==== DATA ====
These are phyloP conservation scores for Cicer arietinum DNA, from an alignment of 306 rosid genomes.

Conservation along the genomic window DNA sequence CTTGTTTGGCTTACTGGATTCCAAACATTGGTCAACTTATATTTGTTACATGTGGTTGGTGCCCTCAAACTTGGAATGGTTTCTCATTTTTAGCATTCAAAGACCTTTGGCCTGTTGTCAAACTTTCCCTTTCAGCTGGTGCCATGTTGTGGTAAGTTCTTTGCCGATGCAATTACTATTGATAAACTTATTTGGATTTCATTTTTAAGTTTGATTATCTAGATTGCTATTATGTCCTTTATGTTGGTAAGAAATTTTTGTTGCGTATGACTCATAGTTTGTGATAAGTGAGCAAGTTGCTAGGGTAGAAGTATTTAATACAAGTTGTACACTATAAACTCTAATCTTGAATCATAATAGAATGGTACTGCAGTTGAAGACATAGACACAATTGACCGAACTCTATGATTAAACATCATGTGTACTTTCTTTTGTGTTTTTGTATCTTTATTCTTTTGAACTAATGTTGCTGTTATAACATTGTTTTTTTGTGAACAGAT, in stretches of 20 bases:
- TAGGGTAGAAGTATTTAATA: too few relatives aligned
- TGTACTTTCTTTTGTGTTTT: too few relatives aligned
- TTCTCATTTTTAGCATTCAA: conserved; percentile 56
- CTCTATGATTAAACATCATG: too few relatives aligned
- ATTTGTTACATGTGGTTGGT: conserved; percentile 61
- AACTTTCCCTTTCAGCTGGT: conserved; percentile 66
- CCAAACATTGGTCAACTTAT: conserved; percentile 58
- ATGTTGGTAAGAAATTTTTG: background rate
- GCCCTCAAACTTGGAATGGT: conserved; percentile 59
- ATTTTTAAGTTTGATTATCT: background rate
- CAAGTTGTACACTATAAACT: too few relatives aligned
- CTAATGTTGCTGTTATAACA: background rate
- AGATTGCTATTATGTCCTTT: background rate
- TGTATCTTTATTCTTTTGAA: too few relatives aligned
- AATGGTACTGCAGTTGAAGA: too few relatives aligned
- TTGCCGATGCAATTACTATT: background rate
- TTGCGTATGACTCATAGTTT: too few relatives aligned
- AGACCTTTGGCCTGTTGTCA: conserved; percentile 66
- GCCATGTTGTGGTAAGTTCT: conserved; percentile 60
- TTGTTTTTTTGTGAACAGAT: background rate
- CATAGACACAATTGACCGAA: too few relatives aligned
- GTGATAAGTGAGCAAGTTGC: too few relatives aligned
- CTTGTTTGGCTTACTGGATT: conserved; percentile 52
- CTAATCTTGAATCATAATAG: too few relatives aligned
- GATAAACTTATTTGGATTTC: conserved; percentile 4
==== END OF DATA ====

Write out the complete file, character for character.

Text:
These are phyloP conservation scores for Cicer arietinum DNA, from an alignment of 306 rosid genomes.

Conservation along the genomic window DNA sequence CTTGTTTGGCTTACTGGATTCCAAACATTGGTCAACTTATATTTGTTACATGTGGTTGGTGCCCTCAAACTTGGAATGGTTTCTCATTTTTAGCATTCAAAGACCTTTGGCCTGTTGTCAAACTTTCCCTTTCAGCTGGTGCCATGTTGTGGTAAGTTCTTTGCCGATGCAATTACTATTGATAAACTTATTTGGATTTCATTTTTAAGTTTGATTATCTAGATTGCTATTATGTCCTTTATGTTGGTAAGAAATTTTTGTTGCGTATGACTCATAGTTTGTGATAAGTGAGCAAGTTGCTAGGGTAGAAGTATTTAATACAAGTTGTACACTATAAACTCTAATCTTGAATCATAATAGAATGGTACTGCAGTTGAAGACATAGACACAATTGACCGAACTCTATGATTAAACATCATGTGTACTTTCTTTTGTGTTTTTGTATCTTTATTCTTTTGAACTAATGTTGCTGTTATAACATTGTTTTTTTGTGAACAGAT, in stretches of 20 bases:
- TAGGGTAGAAGTATTTAATA: too few relatives aligned
- TGTACTTTCTTTTGTGTTTT: too few relatives aligned
- TTCTCATTTTTAGCATTCAA: conserved; percentile 56
- CTCTATGATTAAACATCATG: too few relatives aligned
- ATTTGTTACATGTGGTTGGT: conserved; percentile 61
- AACTTTCCCTTTCAGCTGGT: conserved; percentile 66
- CCAAACATTGGTCAACTTAT: conserved; percentile 58
- ATGTTGGTAAGAAATTTTTG: background rate
- GCCCTCAAACTTGGAATGGT: conserved; percentile 59
- ATTTTTAAGTTTGATTATCT: background rate
- CAAGTTGTACACTATAAACT: too few relatives aligned
- CTAATGTTGCTGTTATAACA: background rate
- AGATTGCTATTATGTCCTTT: background rate
- TGTATCTTTATTCTTTTGAA: too few relatives aligned
- AATGGTACTGCAGTTGAAGA: too few relatives aligned
- TTGCCGATGCAATTACTATT: background rate
- TTGCGTATGACTCATAGTTT: too few relatives aligned
- AGACCTTTGGCCTGTTGTCA: conserved; percentile 66
- GCCATGTTGTGGTAAGTTCT: conserved; percentile 60
- TTGTTTTTTTGTGAACAGAT: background rate
- CATAGACACAATTGACCGAA: too few relatives aligned
- GTGATAAGTGAGCAAGTTGC: too few relatives aligned
- CTTGTTTGGCTTACTGGATT: conserved; percentile 52
- CTAATCTTGAATCATAATAG: too few relatives aligned
- GATAAACTTATTTGGATTTC: conserved; percentile 4